“The Supreme Court’s recent decision in Nieves v. Bartlett threatens to render retaliatory arrest lawsuits superfluous and allows officers to flagrantly chill speech without repercussion. An officer violates the First Amendment when she arrests an individual because of his protected speech. Prior to the Supreme Court’s decision in Nieves, the individual could bring a lawsuit against the officer under 42 U.S.C. § 1983 for depriving the individual of his First Amendment rights. Nieves, however, required the individual to show that the officer lacked probable cause for the arrest. This requirement nearly eliminates retaliatory arrest claims since it is incredibly easy for an officer to show probable cause. Even if the individual could show the officer lacked probable cause, the individual could have already sued the officer for a false arrest. Thus, retaliatory arrest claims are now superfluous and no longer serve any purpose in discouraging officers from chilling free speech. The decision’s negative effects will be compounded with the increasing number of retaliatory arrests during protests of recent police killings of Black individuals, including George Floyd and Breonna Taylor.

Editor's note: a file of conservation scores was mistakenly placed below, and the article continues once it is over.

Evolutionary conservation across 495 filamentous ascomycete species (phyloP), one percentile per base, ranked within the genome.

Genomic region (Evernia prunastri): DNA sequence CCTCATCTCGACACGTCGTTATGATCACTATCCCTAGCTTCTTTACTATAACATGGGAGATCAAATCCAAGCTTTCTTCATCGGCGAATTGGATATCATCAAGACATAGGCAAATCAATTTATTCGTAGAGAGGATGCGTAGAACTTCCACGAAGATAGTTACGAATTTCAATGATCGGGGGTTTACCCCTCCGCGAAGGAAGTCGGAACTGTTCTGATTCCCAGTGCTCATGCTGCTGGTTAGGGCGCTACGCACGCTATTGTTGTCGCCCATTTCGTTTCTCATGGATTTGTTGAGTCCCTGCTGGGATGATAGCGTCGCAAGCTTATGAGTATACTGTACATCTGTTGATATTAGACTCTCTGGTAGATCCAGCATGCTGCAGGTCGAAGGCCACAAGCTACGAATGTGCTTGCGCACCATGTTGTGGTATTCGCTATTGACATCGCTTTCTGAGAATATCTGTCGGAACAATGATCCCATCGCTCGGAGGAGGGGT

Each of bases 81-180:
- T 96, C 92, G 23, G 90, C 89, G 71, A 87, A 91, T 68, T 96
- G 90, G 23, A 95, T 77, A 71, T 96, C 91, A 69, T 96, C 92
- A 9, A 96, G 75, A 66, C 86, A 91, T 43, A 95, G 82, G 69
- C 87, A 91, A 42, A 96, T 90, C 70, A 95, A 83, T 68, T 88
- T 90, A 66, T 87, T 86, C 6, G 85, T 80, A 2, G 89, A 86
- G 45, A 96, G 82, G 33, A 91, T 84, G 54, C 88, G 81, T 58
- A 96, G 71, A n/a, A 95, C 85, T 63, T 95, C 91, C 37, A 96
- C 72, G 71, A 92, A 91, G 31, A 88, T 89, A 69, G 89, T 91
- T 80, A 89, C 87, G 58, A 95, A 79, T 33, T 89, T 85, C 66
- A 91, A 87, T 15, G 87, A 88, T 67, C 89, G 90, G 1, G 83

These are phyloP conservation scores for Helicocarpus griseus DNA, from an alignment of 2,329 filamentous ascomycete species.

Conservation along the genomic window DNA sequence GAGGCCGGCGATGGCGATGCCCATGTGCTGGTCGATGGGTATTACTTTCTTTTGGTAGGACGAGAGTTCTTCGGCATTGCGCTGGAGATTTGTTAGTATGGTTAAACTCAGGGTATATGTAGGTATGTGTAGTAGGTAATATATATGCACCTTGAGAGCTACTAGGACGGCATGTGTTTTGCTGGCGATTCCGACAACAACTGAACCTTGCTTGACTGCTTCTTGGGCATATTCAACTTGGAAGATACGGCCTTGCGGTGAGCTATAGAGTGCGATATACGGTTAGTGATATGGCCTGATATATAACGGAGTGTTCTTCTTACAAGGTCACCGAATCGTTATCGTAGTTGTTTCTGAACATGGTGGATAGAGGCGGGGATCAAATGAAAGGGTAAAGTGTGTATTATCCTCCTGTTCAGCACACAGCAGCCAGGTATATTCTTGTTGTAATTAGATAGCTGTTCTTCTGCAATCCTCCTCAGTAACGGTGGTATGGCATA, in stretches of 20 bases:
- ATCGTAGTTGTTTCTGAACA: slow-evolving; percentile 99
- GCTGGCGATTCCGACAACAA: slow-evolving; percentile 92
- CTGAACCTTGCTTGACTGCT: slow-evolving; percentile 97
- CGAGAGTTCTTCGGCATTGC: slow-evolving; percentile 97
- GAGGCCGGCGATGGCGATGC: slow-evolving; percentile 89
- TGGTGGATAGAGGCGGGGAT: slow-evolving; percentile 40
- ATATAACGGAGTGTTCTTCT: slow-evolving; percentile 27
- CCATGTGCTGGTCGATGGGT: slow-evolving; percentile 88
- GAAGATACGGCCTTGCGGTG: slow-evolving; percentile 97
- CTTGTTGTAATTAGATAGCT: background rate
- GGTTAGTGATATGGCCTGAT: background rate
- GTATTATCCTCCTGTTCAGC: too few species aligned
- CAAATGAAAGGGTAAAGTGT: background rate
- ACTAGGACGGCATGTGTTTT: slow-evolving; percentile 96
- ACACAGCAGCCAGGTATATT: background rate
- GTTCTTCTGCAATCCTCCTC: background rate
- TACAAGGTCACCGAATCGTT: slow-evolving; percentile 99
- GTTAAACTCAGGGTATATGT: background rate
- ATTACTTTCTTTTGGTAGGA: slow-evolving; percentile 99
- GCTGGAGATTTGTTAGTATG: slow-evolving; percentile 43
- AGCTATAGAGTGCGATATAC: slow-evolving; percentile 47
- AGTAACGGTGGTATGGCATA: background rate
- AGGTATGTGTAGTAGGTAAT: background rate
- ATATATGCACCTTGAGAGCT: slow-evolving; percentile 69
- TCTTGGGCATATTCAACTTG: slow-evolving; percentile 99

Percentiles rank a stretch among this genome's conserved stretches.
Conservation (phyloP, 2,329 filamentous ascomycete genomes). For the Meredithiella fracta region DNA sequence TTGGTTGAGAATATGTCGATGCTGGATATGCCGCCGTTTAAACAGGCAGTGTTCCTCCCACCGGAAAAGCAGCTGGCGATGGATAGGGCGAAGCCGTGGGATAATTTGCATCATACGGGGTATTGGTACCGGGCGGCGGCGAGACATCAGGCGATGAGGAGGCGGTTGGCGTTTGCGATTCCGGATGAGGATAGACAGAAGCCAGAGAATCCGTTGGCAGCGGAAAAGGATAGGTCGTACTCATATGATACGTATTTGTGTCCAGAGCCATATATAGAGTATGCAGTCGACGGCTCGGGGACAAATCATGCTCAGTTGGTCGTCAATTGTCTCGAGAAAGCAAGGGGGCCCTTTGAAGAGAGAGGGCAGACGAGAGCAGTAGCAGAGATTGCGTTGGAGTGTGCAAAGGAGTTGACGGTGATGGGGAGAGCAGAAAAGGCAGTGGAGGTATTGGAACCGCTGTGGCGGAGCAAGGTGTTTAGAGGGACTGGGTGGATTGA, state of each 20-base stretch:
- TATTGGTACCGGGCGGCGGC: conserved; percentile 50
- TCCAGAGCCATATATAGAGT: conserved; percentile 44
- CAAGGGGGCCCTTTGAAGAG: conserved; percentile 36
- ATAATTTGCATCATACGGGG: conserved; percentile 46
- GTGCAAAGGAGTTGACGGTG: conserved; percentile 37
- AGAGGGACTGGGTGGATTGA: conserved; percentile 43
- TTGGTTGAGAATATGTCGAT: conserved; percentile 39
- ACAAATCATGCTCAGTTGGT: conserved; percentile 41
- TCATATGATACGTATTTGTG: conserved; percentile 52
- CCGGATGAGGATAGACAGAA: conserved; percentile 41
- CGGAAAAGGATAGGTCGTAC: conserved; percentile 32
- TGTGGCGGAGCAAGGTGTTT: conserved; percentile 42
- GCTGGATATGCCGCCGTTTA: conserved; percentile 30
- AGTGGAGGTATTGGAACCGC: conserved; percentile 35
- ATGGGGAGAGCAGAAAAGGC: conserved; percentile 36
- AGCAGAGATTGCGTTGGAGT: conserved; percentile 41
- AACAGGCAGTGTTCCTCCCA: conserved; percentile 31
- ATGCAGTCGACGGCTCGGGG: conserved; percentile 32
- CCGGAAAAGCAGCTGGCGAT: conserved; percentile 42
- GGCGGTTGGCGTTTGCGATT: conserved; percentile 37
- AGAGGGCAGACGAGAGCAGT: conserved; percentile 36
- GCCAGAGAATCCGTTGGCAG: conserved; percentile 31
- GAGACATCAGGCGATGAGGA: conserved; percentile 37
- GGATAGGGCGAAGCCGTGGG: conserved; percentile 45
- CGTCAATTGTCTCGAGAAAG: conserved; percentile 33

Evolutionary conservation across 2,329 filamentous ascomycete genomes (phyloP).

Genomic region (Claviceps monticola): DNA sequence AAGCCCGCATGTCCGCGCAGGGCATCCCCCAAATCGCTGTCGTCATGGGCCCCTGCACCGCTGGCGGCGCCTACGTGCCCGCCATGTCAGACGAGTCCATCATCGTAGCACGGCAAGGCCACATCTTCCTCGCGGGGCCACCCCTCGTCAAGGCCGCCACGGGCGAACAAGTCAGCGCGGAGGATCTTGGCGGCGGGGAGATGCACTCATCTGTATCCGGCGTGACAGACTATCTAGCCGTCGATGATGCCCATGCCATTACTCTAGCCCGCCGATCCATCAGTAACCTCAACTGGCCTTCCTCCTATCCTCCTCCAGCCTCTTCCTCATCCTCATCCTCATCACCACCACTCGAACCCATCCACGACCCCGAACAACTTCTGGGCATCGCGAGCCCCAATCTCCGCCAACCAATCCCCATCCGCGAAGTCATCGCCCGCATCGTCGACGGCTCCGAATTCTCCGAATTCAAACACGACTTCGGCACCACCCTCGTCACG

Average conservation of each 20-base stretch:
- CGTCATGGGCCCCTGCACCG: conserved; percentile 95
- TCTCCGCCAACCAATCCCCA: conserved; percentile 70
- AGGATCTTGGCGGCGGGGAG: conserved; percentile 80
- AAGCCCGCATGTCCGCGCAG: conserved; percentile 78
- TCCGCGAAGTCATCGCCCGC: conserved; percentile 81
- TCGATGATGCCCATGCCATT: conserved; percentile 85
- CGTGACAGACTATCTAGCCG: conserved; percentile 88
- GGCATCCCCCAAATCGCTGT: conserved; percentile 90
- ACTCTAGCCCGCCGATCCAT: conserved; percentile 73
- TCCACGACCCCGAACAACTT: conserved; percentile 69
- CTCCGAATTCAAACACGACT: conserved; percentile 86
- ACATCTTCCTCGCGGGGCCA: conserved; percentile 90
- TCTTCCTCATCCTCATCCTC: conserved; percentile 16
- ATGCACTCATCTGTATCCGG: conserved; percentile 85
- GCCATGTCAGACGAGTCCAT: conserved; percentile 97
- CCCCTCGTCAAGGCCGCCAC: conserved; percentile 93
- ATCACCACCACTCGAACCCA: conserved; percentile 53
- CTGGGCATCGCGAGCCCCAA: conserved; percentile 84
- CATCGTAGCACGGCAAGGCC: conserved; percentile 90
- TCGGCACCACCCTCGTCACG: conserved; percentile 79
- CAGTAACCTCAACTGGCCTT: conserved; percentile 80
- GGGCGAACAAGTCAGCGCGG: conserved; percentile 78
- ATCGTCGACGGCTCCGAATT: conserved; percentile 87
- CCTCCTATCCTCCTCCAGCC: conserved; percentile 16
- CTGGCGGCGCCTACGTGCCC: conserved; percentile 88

The Court did create an exception in Nieves for when an officer had probable cause but normally would not exercise her discretion to arrest. For example, when an officer arrests an anti-police protester for jaywalking. Nonetheless, the Court suggested such a high standard to govern this exception that very few retaliatory arrest claims will succeed. Instead, lower courts should adopt a less stringent standard. This Note advocates that lower courts adopt a burden-shifting test used in employment discrimination cases. This standard is more realistic for plaintiffs to satisfy, and thus, will allow the Nieves exception to deter officers from chilling speech.”